Dog fever: What happens when Amazon unexpectedly posts your product on Facebook

Be the first to comment

Or, why it pays to have a social-media strategy in place before you need it

Every day Amazon alerts its 26 million Facebook followers to a couple of quirky items for sale on its site. An R2D2 lunch box, a motorcycle-shaped pizza cutter, a banana slicer shaped like — well, a banana.

Exactly which items will be posted on any given day is anyone’s guess—including the manufacturers’. The retailing giant does not typically give advance notice to the people who make the items it shares with its followers.

Last Wednesday, it was Petzila’s turn. And it’s fair to say the company was caught a bit off guard.  

By 5 p.m., most of the staff of the tiny San Jose startup had left for the day. Just six weeks before, Petzila had started selling its first product: the Petzi Treat Cam, a remote camera, speaker and treat dispenser that pet owners control via a smartphone app. So far, about 5,000 units had been sold, mostly on Amazon at $170 a pop.

Soon after he’d left his desk, CEO David Clark saw his phone spring to life. Calls, texts and voicemails were suddenly flooding in. Apparently, Amazon had posted a video of the Treat Cam on its Facebook page. He told callers he was delighted with the exposure, but didn’t think much more of it.  

"Then within the next 15 minutes, my phone just exploded with messages, so I called my partner, Simon Milner, and asked him to check it out," he said. "And I headed back to the office."

It turned out that Amazon’s Facebook post (in honor of National Dog Day) had actually been up for nearly three hours at that point. Why it took so long for the calls to start coming in, Clark can’t say. Perhaps a larger company, or one with more experience monitoring its social activity in real time, would have noticed it sooner.

By the time Petzila knew that Amazon had shared its product with its millions of followers — many of whom are diehard dog lovers, apparently — it was too late to formulate a plan. All Petzila could do was react .

Back at the office, texts, phone calls and IMs were pouring in, and Clark joined a few employees to watch the video’s stats. He started watching at 40,000 views, which quickly leapt to 52,000 views and about 200 comments — with no slowdown in sight.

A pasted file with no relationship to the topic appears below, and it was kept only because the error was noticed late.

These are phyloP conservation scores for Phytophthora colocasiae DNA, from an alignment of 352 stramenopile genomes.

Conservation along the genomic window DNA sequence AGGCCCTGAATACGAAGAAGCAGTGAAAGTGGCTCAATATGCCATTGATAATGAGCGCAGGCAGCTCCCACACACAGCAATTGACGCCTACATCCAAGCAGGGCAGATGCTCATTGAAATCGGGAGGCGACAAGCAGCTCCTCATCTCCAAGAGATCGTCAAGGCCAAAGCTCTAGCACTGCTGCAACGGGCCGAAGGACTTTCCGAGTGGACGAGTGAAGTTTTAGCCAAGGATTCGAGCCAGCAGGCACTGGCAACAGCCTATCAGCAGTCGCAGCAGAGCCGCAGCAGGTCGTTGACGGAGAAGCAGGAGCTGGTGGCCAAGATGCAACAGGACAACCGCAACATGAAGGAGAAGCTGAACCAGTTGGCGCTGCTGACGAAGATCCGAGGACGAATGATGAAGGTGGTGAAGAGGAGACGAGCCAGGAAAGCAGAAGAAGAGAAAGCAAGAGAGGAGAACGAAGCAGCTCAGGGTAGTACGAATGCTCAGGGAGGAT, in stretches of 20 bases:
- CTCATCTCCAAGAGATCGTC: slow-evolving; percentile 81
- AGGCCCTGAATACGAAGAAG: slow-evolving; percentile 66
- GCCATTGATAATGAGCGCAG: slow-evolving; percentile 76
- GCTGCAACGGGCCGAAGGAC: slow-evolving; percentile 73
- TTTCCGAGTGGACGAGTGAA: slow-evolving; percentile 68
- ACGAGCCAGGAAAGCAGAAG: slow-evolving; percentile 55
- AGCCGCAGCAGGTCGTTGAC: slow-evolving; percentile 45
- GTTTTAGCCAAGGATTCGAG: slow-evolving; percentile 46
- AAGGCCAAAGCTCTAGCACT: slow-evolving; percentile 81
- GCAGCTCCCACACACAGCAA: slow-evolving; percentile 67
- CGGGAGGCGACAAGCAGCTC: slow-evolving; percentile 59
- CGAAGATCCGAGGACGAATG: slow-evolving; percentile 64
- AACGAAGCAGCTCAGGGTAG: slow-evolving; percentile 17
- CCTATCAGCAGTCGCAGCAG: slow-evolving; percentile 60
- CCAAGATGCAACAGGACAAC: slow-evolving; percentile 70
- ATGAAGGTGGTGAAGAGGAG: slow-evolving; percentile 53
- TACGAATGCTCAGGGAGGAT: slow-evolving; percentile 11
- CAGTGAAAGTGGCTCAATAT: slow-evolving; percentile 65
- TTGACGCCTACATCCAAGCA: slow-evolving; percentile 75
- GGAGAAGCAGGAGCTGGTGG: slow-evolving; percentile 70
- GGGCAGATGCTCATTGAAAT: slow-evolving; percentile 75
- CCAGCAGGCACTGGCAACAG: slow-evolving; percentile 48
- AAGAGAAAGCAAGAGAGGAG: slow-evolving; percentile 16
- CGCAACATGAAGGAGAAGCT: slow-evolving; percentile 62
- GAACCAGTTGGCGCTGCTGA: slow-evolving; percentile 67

"We shot out an email to our team of 20, calling all hands of deck,"  Clark siad. Some rushed back to their desks and others sprang into action at home. Everyone logged onto Facebook.

"We had no planned social-media strategy," Clark said.  "We made up our strategy out of necessity, and it evolved as we went along."

The plan, conceived on the spot, was to do everything in the company’s power to harness the enthusiasm for the product into sales. That meant liking or responding to every comment, and correcting misinformation that threatened to spoil the rally.

For instance, several prospective customers said that their dog  would probably try to eat the gadget to get at the treats within. Staffers were quick to address these concerns, noting that the dispenser could be mounted on the wall or placed on a high bookshelf.

"So far, no Petzi Treat Cams have been eaten by dogs," the company replied to one such commenter. "But I understand the concern."

"Saw it on Shark Tank," wrote one confused Facebook commenter. "Basically your iPad." 

"Hi Bobbie, " replied Petzilla. "That wasn't us on Shark Tank."

Over the next four hours, the video gained another 10,000 views per hour, with another thousand people sharing or liking it. The team, glued to their screens, made a meal out of popcorn, peanuts and other snacks scrounged from the office pantry. "We all knew this was a seminal moment, and it was happening in real time," Clark said. "No one went out to bring back dinner."

By about 9:30 p.m. Pacific time, the video had attracted 57,000 views, 2,117 likes and 1,818 shares. The pace slowed after that, but revved up again about 5:30 a.m., when the East Coast started its day. Because of the high volume of responses, Petzila’s video stayed toward the top of Amazon’s Facebook newsfeed, and by noon Thursday had garnered about 100,000 views, 3,400 likes and more than 400 comments.

In the two days after the post first appeared on Facebook, sales shot up more than 400%, said Clark. Four days later, sales were still going strong.

And apparently, Petzila wasn’t the only ones pleased with the results.  On Monday, the startup was invited to a rare meeting with Amazon in Seattle to discuss how else they might promote the product together.

"We saw this opportunity as an evolutionary form of marketing, using the existing Facebook conversations and enthusiasm, which are so powerful," Clark said. "And it was all unfolding for us in real-time." He added that In the future, his team hopes to have a strategy in place before such surprises.


The latest work, news, advice, comment and analysis, sent to you every day

register free

Campaign Jobs

Thousands of jobs across advertising, creative, marketing and media

Trending on Campaign